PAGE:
Parliament worried over drop on world corruption index

Parliament has expressed reservations that the country’s fight against corruption is not bearing desirable results.

The concern follows Malawi’s downward score on the 2023 Corruption Index which has seen the country sliding down to position 115 out of 180 countries with a score of 34 percent from 110 in 2022 with a 35 percent score.

According to the House’s legal affairs and government assurances cluster committee, it is high time the Anti-Corruption Bureau (ACB) ups its game towards improving the country`s perception on corruption.

“We have gone down as a nation from 110 in 2022 to 115 in 2023 out of 180 countries and we are at 34 percent, so we see that as a problem that our fight against corruption is not making any headway.

“Because we are now going backwards instead of moving forward of course, they made the explanation that a number of factors going into it, including a public perception,” said Albert Mbawala the cluster committee’s chairperson.

Mbawala added that the graft-bursting body needs to fight the vice with all the required zeal.

He said: “But for sure they need to pull up their socks, they need to work hard to improve the perception of the public. They should be seen to be no fighting corruption, the public should see that they are indeed making headway in the fight against corruption.”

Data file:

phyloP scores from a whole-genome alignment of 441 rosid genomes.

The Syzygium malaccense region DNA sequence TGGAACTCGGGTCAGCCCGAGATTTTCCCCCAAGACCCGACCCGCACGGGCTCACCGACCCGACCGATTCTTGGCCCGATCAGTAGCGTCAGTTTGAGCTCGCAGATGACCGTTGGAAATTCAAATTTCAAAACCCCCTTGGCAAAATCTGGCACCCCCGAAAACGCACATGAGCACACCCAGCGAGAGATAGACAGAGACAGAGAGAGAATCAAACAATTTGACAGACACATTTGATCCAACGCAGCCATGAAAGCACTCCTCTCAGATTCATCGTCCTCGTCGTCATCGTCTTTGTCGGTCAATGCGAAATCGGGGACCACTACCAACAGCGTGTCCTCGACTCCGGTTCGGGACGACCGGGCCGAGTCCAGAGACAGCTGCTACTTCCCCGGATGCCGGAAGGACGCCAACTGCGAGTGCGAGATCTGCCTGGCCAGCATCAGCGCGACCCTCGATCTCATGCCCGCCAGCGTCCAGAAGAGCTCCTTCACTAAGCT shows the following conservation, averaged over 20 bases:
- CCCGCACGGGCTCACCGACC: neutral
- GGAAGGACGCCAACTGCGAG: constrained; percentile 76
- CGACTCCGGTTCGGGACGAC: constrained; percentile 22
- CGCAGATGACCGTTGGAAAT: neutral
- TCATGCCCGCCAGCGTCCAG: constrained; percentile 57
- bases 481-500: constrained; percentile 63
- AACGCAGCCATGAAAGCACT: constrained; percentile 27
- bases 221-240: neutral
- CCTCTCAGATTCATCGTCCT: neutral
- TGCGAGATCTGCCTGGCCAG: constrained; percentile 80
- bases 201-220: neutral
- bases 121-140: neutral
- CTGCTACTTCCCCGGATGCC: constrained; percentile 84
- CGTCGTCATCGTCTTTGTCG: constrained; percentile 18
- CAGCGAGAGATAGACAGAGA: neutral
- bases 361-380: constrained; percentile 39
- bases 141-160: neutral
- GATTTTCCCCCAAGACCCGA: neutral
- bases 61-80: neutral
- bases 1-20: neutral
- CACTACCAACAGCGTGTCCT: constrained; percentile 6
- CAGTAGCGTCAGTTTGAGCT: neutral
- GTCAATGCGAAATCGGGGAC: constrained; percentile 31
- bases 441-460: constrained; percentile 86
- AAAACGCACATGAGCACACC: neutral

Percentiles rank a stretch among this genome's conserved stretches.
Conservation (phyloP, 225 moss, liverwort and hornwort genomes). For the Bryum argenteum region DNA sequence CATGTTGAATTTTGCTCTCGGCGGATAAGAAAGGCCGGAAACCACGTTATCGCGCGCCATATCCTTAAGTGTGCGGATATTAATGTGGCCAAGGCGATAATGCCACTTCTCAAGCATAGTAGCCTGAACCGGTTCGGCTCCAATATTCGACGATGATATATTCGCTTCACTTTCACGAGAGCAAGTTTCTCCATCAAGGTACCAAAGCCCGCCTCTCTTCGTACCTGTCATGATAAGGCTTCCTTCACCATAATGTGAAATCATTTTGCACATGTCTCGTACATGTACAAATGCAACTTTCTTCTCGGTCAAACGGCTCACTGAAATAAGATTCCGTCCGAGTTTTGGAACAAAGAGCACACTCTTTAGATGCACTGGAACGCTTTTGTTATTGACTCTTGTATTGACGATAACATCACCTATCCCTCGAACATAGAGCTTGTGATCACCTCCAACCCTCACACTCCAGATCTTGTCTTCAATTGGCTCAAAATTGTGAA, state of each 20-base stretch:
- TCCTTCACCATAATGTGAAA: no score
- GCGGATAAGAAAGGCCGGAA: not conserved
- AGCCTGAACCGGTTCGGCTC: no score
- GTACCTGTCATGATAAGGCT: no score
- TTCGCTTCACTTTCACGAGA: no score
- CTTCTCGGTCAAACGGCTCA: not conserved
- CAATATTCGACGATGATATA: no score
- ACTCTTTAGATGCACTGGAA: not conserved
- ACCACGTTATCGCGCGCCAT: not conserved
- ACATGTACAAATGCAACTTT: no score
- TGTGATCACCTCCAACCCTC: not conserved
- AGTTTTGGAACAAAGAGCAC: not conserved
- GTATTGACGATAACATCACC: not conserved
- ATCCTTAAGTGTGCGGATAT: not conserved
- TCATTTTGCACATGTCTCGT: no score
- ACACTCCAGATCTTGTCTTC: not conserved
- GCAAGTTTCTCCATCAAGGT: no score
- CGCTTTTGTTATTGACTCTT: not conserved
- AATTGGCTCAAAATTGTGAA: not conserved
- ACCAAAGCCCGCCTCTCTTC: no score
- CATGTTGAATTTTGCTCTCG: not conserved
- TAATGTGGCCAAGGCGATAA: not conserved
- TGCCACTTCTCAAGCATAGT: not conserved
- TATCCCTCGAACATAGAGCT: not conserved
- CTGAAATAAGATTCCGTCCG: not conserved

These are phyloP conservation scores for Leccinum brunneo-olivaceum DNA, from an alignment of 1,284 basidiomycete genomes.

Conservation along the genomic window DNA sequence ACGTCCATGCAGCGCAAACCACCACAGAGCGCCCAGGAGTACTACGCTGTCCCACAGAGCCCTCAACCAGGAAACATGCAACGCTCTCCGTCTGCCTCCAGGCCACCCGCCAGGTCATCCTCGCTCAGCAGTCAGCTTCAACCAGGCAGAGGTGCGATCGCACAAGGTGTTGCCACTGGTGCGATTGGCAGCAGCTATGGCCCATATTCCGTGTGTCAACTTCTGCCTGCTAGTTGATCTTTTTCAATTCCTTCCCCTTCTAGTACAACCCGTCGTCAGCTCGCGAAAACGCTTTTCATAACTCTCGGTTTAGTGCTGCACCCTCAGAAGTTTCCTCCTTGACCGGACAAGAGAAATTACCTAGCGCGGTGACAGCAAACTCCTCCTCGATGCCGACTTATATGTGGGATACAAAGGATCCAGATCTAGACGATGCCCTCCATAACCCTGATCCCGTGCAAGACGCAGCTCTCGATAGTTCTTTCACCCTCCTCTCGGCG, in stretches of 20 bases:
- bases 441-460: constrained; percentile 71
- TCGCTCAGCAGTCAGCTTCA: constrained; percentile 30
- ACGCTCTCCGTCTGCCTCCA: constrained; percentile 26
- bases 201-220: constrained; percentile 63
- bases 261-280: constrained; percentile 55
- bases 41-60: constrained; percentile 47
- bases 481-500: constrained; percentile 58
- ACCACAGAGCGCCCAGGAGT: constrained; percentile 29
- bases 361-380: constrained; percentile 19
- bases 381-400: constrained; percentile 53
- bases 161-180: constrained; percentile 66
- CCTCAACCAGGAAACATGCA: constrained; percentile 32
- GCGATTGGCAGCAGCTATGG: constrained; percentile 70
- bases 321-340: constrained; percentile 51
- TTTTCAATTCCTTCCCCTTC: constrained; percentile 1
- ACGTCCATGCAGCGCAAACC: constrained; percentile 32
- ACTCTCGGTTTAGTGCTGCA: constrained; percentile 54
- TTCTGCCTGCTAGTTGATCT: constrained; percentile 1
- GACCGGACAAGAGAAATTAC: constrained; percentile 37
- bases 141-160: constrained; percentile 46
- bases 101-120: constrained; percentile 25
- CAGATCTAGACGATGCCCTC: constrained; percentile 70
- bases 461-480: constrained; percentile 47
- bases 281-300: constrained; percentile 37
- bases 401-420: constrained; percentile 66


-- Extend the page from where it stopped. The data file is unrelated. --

But reacting to the concerns, ACB Director General Martha Chizuma maintained that the Bureau remains committed in dealing with the vice amid numerous challenges and that the fight demands collaborative efforts.

“Yes, there been a lot of challenges I need to admit, but the zeal and the enthusiasm, but I think that assumption should also not absorb, you have the presidency, the members of parliament themselves, the ministers, the private sector, from their responsibility in the anti-corruption fight.

“But as it is, if all of us just continue keeping on indulging in this corrupt act, when that happens, you cannot put the blame on ACB because there is no way ACB will investigate each and every case that happens in this country. There is no way the ACB will prosecute each and every case, it’s not practically possible.”

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